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Public Power Lineworkers in AMP Member Footprint Inducted to Wall of Fame, Honoring Significant Contributions

Published on: 04/20/2022

COLUMBUS, OH: American Municipal Power, Inc. (AMP) is celebrating the work of all of the public power lineworkers in its member communities by collectively naming them as the 2022 inductees to the AMP Wall of Fame.

AMP established the Wall of Fame in 2010 to honor those individuals who, through their dedication, have made significant contributions to AMP and public power. Plaques outlining the inductees’ contributions hang on the Wall of Fame in the AMP Board of Trustees room at AMP's headquarters in Columbus. The AMP Wall of Fame includes the names of the 26 individuals who have been honored and who have left an indelible mark on the organization. A similar plaque will hang in honor of public power lineworkers.

The 2022 Wall of Fame announcement occurred at the AMP Board of Trustees meeting on April 20. The timing of the Wall of Fame announcement follows the National Lineman Appreciation Day on April 18, a day set aside to honor the hard work and dedication of lineworkers across the United States.

Linework is a profession that demands passion, dedication, ongoing training and a willingness to work around the clock, often in difficult situations, all to provide communities with safe, reliable electric power.

“The importance of the work that public power lineworkers do in their communities cannot be overstated,” said Jolene Thompson, AMP president/CEO. “They are true hometown heroes who make sure electricity is flowing to power the homes, businesses, schools and other community facilities. This honor is meant to demonstrate AMP’s gratitude for all that they do to serve our member communities.”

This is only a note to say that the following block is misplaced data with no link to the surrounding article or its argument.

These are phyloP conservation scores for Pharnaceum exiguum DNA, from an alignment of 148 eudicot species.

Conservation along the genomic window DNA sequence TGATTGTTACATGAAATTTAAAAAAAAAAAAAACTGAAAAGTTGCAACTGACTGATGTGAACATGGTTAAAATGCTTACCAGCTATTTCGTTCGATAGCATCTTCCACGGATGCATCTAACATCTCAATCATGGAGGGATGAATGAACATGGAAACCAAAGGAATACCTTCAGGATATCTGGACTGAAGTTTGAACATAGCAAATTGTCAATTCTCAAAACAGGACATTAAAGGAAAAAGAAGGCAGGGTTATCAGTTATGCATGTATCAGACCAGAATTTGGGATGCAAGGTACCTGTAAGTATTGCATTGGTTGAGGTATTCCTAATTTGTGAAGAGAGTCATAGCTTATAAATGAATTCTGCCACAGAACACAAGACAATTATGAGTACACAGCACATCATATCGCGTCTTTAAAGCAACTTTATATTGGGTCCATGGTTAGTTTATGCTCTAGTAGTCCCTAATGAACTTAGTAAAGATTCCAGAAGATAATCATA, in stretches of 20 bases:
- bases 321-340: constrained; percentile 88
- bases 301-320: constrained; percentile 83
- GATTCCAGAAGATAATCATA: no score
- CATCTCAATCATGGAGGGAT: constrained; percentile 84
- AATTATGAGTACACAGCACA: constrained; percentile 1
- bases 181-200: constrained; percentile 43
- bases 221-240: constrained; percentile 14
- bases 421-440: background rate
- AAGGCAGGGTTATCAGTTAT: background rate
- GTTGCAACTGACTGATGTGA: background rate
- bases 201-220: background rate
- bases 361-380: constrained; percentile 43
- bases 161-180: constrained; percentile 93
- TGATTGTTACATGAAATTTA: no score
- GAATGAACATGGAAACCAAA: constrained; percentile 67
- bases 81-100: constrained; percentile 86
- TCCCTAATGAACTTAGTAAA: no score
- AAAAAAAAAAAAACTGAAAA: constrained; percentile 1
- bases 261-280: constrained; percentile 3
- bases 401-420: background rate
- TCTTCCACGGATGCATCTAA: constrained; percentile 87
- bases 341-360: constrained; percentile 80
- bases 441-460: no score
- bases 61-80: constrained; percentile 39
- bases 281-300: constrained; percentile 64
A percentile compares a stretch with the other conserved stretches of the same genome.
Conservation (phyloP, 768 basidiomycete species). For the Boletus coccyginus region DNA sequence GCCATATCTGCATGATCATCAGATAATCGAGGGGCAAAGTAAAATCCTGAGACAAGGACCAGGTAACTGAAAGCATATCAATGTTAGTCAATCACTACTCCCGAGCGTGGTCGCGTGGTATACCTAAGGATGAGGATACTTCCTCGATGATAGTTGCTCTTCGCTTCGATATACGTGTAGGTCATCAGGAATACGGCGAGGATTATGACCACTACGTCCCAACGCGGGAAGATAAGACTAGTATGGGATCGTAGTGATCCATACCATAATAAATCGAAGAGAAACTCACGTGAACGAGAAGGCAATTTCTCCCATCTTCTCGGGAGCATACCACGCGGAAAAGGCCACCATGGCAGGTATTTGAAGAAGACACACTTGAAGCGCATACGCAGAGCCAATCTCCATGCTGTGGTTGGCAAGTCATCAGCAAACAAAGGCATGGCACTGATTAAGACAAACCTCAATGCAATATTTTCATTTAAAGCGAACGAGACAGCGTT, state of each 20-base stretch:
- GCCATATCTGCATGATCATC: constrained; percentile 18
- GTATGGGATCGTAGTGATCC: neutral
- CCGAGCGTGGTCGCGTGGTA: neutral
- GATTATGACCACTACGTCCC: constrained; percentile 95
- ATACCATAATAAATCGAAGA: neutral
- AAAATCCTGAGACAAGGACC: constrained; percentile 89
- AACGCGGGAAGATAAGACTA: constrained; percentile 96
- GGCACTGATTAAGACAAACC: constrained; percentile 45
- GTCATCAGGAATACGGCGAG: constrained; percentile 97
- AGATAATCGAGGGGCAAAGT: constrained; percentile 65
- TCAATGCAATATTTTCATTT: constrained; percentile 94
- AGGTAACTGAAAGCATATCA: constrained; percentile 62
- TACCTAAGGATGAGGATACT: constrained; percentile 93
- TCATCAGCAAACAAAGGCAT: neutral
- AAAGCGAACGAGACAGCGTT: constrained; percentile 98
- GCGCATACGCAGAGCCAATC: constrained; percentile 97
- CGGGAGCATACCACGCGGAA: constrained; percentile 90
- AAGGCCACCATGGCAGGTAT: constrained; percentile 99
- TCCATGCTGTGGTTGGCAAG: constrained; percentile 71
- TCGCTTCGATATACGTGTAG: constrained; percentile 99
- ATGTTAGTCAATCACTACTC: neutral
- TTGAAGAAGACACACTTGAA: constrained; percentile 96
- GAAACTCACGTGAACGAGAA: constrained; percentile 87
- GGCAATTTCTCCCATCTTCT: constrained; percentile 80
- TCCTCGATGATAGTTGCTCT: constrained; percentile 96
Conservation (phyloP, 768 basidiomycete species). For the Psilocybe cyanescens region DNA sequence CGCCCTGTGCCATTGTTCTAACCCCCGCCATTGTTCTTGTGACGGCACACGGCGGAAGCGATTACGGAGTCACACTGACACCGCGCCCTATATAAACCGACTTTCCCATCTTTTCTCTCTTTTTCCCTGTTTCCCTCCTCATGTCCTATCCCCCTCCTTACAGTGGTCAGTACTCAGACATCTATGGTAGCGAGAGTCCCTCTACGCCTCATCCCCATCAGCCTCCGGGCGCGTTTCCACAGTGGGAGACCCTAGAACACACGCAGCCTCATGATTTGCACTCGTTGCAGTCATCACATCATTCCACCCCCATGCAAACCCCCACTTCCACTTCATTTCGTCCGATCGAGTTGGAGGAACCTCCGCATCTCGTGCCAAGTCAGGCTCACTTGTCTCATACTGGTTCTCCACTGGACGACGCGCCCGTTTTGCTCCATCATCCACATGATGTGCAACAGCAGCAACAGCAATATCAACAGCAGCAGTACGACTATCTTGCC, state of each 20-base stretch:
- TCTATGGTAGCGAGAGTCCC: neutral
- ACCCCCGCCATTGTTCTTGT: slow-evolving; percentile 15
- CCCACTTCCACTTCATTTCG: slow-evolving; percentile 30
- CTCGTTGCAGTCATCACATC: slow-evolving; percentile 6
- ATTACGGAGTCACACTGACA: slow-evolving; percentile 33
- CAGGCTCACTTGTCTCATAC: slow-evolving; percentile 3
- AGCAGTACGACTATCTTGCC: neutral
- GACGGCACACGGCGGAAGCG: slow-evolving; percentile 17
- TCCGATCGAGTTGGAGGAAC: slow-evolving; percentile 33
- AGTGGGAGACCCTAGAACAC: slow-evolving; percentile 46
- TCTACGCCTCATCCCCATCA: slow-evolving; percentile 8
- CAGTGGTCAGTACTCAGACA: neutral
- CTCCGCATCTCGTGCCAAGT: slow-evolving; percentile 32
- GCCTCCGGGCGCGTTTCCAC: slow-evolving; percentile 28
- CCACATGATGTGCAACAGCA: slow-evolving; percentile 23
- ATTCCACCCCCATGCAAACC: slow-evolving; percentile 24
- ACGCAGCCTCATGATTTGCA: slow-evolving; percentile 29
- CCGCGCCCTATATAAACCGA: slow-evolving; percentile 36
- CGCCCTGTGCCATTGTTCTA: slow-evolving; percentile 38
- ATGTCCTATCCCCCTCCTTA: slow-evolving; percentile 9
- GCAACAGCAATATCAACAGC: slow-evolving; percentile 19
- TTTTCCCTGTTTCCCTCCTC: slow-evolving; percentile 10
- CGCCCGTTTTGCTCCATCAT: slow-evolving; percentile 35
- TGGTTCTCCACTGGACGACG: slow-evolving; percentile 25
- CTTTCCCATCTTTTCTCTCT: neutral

The linework profession is one with excellent job prospects. While the U.S. Bureau of Labor Statistics projects the number of jobs in this field to remain steady between now and 2030, the Bureau is projecting about 23,300 job openings each year in the field, due to workers who transfer to other roles or retire.

The typical entry-level education of a lineworker is a high school diploma or the equivalent, but the profession also provides and requires extensive on-the-job training. Apprenticeships are common and a way for young lineworkers to attain a goal of becoming a journeyman lineworker. According to the Center for Energy Workforce Development, a career as a lineworker in the energy industry offers excellent salary and benefits, opportunities for advancement, job stability and job growth, and professional training and development.

“The lineworkers in our member communities are true first responders,” said Michelle Palmer, PE, AMP’s vice president of technical services and compliance. “They are the ones lacing up their boots, heading out in the middle of storms and climbing electric poles to maintain and restore electric power to their neighbors. They are the ones who respond to calls for mutual aid from neighboring systems when natural disasters disrupt the power supply. Public power lineworkers are very deserving of this honor.”